John: That’s a great question, because for years, Mormon scholars have seen us as a break off because so many of us–oh, my dad. My dad was fairly high up in the Mormon Church. He went on a mission. I mean, and a lot of our early pioneers in the movement were LDS. You could never say that the LDS don’t have an impact on us, and that a huge number of us didn’t come from the LDS. What’s more, to this day, we’re a little different in that we’re quite friendly and open to the LDS, even though there are some things we would disagree, perhaps. We certainly, you know, the traditional Christian view that the Mormons aren’t Christians, they’re going to hell. I get material that says that no matter how much good they do, how wonderful they are with their families, they pay their tithings, and they love their–they’re still going to hell. I find it appalling, unscriptural. Anyway, we’re quite friendly. Then, let’s be honest. There are things we believe very similar. I don’t know, because I’m not part of an LDS congregation at all, but, at least at some point, they believed strongly in a restoration of Israel.
John: They saw themselves as Joseph/Ephraim, they saw themselves as part of those lost tribes coming back. If you read Joseph Smith’s early writings, if you read the Doctrine & Covenants, even the Book of Mormon, it alludes to that. That’s very much a belief we have that–the Bible talks a lot about restoring Judah and Ephraim, together. Us, the Mormons, and a few other people believe that. A lot don’t. The thing where we have great commonalities with the Mormons and other Christians is we believe Yeshua, or Jesus, is the Savior of mankind. He’s the Redeemer. He’s the one who purchased our freedom. He’s the Son of God. We believe he rose from the dead. You read Paul, in I Corinthians 15, he says, “The things of first importance are that Christ died for our sins,” according to the Scripture. “He was buried, and he was raised on the third day,” according to the scripture. You look at those three things and I agree with a couple of billion people on the planet.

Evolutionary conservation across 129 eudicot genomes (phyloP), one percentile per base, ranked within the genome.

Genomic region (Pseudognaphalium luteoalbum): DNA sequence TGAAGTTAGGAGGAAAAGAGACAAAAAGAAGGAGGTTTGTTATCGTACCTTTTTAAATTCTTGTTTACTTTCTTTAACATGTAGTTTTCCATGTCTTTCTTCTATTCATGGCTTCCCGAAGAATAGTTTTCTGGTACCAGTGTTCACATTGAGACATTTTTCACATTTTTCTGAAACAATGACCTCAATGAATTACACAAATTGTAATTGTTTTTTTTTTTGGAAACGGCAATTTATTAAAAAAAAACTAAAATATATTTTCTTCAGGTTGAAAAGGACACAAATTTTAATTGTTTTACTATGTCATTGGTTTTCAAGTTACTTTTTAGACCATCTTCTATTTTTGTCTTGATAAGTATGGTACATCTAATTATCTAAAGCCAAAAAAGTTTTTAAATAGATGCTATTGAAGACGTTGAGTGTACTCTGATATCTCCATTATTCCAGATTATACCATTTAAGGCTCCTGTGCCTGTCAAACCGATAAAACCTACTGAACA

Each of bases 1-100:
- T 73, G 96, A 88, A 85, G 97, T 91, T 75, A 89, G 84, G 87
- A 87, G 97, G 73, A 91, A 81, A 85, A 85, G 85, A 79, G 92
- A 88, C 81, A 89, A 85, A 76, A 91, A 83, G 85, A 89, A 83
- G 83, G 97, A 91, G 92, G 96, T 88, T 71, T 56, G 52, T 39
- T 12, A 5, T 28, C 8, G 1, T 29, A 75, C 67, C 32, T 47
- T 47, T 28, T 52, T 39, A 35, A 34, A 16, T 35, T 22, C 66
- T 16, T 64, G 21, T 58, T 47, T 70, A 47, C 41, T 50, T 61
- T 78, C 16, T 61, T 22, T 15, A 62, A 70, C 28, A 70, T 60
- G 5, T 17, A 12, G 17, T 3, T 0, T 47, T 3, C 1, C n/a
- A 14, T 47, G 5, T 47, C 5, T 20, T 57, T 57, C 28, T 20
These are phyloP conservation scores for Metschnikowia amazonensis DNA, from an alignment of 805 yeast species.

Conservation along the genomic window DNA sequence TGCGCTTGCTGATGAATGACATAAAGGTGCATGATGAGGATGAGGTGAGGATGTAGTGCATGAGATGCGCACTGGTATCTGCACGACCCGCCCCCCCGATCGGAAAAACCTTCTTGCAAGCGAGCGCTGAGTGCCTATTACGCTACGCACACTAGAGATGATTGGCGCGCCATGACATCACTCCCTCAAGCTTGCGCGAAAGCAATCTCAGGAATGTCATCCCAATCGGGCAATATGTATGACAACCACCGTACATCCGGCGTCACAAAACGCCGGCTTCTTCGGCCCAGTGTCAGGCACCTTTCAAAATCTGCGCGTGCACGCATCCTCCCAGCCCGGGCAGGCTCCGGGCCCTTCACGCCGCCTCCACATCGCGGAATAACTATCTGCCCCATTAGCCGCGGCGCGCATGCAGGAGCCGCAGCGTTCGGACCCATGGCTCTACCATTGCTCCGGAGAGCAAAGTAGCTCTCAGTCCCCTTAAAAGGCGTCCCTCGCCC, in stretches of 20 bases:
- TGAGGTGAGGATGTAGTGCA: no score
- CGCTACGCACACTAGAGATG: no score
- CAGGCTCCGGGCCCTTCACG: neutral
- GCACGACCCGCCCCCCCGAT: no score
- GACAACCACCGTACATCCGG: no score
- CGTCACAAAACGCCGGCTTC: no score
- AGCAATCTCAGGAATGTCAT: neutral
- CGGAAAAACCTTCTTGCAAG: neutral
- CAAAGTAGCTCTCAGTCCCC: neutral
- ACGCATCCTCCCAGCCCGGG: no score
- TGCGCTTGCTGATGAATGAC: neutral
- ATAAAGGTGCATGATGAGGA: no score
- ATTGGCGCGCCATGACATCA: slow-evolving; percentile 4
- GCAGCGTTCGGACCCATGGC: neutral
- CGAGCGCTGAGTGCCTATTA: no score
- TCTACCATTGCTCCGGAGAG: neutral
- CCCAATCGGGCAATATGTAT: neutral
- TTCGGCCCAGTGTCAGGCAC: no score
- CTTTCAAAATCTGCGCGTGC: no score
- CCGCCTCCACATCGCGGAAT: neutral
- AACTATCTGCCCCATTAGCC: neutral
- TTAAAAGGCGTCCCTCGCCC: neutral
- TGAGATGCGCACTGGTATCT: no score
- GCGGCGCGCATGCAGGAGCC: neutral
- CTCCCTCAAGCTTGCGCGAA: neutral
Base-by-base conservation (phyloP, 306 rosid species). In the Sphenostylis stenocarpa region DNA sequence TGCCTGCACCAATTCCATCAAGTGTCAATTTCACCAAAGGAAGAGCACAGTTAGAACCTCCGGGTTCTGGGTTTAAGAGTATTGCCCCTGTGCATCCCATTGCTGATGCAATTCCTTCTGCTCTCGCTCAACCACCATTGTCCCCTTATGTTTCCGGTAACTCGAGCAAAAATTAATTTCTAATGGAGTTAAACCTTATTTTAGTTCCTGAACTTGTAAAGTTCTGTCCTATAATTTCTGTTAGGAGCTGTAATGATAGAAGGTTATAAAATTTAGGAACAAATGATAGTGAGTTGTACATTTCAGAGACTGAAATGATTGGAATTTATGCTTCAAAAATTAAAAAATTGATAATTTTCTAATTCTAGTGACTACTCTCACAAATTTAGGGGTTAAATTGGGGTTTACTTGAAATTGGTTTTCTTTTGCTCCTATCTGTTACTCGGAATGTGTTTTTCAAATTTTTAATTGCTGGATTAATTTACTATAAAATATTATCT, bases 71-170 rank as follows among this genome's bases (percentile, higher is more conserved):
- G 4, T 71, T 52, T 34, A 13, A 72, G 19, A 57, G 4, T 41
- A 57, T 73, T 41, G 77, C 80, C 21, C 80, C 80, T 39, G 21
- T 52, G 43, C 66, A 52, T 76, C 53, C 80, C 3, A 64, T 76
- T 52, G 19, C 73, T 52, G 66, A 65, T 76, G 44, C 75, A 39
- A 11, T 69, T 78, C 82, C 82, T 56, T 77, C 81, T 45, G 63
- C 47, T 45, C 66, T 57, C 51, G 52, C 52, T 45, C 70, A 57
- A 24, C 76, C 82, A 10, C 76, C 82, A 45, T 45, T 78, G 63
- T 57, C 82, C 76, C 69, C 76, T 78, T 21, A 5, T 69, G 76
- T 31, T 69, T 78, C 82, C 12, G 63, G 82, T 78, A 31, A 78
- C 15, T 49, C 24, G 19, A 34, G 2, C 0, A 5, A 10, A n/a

John talks more about interfaith relations. Have you heard of this group? What are your experiences with Messianic Christians?
My understanding is that the House of Aaron members are very active with music. I wonder how they practice their religion? Are they open to visitors at Eskdale? The female members I observed in Logan wore uniforms. Why are they in the extreme West Desert?
A relative of mine was a bookmobile driver for years and Eskdale was a regular par of his route. He even engaged in some friendly banter with the leader as to the truthfulness of each one’s respective religion. He felt they were a very friendly people overall. I was under the impression they didn’t at all affiliate with the restorationist movement.
Roger, they follow the Jewish sabbath, and usually meet around 9-10 AM if I remember right. They often broadcast their services over Facebook, so you could check out their services minus the 3 hour drive! Yes, they seem very open to visitors, and refer to themselves as interdenominationnal. They are in the west desert because land was cheap, and I believe there were some tax incentives to settle there.
Eli, you are basically correct. John said they don’t consider themselves as part of the Restoration, but many BYU professors do. What I find interesting is that a few of Maurice Glendenning’s vision include one from Moroni! So that at least shows some Mormon influence.
Rick B, any info about their love of music? The drive out to Baker, NV, is interesting. Failed solar project, Sevier Lake (mostly dry), Notch Peak, Topaz Internment Site, trilobite beds, and Great Basin NP. A trip to Erkdale could be part of the trip.
My great aunt, grandmother’s sister, and her husband joined the group early on. We knew it as the Order of Aaron or just the Order. Aunt LaRue would come to visit occasionally, wearing her uniform. She was a teacher by training and did a lot with the Montessori methods. Always very kind and mild, which was a family trait but also something we associated with her religion.